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Headspace Gas Chromatography is used to identify and quantify volatile organic compounds (VOC’s) present in samples.

Headspace GC is a specific gas chromatography technique used to analyze volatile compounds. A sample is placed in a closed vial and incubated at elevated temperature, releasing VOC’s into the vial headspace, which is then sampled for GC analysis.


Solid or liquid samples are sealed in glass vials.  Water or a high-boiling organic solvent may be added to the vial to dissolve the sample and facilitate release of volatile compounds to the gas phase. 

The sample vials are typically heated to drive partitioning of volatiles from the solid or liquid phase into the gas phase.  Sample vials can be agitated during heating.

A portion of the vial headspace is usually injected directly via a heated gas-tight syringe or sample loop.  If greater sensitivity is required, solid phase micro-extraction (SPME) can be used to concentrate volatiles prior to GC analysis.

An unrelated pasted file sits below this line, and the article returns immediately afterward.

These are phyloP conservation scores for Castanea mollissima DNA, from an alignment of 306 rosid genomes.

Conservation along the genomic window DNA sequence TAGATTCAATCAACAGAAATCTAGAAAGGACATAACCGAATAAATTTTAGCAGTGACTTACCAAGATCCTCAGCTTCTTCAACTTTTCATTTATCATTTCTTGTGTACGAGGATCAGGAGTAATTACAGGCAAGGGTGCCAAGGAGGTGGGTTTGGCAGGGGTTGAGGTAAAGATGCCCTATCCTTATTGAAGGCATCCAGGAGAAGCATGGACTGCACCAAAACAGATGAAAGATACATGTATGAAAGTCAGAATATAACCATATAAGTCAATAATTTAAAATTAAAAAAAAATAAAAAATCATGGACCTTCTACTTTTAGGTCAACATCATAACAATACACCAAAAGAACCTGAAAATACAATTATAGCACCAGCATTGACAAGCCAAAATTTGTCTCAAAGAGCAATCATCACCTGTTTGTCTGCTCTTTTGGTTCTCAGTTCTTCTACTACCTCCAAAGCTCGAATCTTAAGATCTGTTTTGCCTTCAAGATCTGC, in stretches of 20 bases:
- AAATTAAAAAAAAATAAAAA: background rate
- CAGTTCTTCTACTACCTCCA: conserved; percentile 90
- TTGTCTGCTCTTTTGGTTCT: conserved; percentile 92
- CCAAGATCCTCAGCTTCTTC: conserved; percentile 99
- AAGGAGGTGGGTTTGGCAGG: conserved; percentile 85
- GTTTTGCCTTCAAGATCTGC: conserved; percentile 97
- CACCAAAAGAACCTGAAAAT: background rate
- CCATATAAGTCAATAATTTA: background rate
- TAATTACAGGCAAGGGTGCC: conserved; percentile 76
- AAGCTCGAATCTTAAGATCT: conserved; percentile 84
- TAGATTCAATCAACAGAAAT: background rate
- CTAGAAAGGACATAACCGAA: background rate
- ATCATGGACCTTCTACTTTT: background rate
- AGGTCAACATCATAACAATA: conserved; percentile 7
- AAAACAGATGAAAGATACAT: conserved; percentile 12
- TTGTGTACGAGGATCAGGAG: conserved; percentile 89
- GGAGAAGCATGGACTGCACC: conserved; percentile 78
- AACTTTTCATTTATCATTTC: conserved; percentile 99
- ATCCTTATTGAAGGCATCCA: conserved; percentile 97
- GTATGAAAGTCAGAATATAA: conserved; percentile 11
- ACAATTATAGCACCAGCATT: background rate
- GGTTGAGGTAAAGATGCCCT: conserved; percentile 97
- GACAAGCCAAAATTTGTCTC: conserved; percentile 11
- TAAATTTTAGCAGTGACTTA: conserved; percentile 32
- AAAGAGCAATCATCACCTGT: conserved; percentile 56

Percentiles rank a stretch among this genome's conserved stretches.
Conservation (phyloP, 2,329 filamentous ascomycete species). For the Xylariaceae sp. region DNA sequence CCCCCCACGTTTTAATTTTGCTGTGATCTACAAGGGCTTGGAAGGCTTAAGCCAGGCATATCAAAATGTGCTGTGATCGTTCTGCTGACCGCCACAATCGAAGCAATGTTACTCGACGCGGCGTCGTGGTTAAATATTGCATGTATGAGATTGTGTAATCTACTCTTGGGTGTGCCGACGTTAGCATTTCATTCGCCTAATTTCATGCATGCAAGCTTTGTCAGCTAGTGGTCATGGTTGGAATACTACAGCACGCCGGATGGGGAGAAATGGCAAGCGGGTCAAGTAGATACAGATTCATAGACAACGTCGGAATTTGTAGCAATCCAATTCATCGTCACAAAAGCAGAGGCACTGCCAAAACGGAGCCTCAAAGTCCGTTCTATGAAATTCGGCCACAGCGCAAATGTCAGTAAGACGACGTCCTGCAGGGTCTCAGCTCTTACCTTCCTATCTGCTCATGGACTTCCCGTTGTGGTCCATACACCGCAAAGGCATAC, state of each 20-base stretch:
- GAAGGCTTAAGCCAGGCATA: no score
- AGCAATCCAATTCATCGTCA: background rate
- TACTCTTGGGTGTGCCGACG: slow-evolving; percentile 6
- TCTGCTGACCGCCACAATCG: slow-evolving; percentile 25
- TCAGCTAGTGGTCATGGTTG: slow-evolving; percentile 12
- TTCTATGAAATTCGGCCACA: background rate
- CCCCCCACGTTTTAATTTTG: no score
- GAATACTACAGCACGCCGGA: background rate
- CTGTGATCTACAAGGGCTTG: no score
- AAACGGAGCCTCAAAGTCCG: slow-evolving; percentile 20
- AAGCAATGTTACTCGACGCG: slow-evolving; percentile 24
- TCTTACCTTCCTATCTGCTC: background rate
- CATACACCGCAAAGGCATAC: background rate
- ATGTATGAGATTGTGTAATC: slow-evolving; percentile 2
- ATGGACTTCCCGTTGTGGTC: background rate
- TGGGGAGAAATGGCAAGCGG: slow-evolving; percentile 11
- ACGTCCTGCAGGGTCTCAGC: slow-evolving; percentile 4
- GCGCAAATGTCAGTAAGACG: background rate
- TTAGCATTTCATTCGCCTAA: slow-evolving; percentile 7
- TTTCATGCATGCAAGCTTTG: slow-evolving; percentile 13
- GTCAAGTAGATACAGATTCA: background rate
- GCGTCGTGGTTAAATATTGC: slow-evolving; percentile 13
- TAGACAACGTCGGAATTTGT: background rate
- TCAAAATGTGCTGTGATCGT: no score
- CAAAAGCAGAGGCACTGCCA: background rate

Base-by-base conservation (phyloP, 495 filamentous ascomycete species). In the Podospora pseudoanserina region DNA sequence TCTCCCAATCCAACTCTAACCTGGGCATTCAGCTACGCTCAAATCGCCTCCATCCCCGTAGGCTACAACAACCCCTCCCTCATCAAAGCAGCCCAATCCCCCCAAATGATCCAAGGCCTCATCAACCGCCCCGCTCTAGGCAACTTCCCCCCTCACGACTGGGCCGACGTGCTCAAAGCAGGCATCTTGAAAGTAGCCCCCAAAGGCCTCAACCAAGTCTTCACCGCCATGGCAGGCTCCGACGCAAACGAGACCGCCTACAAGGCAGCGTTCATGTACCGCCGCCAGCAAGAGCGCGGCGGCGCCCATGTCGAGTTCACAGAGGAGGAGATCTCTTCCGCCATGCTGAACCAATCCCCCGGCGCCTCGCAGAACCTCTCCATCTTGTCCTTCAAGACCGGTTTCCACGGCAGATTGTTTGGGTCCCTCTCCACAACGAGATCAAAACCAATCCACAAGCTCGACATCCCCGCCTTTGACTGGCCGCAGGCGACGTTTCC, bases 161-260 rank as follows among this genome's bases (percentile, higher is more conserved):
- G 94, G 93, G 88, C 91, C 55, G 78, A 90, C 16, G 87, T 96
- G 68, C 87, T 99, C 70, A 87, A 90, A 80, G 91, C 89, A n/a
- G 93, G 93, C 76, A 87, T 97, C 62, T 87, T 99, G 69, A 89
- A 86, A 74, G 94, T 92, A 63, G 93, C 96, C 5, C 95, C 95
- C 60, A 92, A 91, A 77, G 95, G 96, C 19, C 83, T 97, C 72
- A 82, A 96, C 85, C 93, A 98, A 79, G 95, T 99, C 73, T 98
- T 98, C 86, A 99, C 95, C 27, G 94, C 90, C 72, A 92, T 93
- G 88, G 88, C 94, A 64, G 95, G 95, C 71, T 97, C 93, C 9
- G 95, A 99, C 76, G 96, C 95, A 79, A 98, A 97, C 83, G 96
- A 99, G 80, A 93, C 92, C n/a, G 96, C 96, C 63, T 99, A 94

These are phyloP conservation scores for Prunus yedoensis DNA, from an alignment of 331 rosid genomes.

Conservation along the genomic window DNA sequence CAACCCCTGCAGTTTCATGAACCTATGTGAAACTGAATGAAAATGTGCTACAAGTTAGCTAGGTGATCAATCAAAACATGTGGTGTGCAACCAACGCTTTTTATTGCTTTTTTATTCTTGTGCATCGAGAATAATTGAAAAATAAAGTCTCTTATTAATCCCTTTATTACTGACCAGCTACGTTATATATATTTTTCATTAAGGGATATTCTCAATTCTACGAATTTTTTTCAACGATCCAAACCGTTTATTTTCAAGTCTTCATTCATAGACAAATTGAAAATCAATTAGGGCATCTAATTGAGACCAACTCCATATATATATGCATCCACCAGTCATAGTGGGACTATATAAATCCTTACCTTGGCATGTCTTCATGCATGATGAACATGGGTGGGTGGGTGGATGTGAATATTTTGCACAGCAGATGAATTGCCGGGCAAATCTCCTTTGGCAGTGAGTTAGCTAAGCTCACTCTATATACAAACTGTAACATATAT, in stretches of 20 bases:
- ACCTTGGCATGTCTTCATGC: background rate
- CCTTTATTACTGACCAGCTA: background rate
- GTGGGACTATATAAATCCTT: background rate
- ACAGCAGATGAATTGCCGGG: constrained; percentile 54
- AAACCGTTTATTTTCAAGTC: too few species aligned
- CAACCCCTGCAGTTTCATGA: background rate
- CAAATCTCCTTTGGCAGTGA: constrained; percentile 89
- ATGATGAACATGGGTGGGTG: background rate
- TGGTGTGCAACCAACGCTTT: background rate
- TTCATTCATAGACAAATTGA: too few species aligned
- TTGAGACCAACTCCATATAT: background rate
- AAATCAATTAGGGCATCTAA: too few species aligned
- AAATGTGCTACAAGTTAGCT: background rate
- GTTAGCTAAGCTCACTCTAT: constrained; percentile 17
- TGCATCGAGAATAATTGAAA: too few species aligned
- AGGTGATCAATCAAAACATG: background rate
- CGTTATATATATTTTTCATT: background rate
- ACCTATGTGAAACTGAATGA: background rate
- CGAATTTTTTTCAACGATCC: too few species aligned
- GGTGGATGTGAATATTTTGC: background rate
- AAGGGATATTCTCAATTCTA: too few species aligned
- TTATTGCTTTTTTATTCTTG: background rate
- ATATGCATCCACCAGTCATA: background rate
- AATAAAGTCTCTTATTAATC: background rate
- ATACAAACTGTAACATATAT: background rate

Detection options for headspace GC include flame ionization detection (FID) and mass spectrometry (MS) detection. FID is often a good option for quantitation of known target compounds. MS detection allows for identification of unknown volatiles via mass spectral library searching using the NIST mass spectral library.

Preparing GC/MS Testing in the Headspace lab

Sample Considerations

Virtually any sample that can be made to fit into a headspace vial can be tested.  A full evaporation technique can be used for headspace analysis of volatile samples.

The required sample size for headspace GC is inversely proportional to the concentration(s) of volatile compound(s) that must be detected or quantified.

A sample size of 0.1 to 10 g is typical for headspace GC.  Quantitative analysis usually requires a larger sample amount because a standard addition method is used.

Samples for quantitative headspace GC/MS should be homogeneous with respect to the concentration of volatiles.

Contact us to talk through your specific sample considerations and chromatography testing needs.


Work we’ve done: 

  • Identification and quantification of residual solvents in packaging materials for food contact or pharmaceutical applications
  • Odor analysis in polyolefin packaging film
  • Identification and quantification of volatile organic compounds (VOC’s) present in polymers used for medical implants
  • Identification of compounds responsible for off-odor in post-consumer recycled carpet
  • Residual solvents in pharmaceutical actives and excipients
  • Quantification of residual blowing agents in polyolefin foam
  • Identification of off-gas products from combustion or pyrolysis of polymers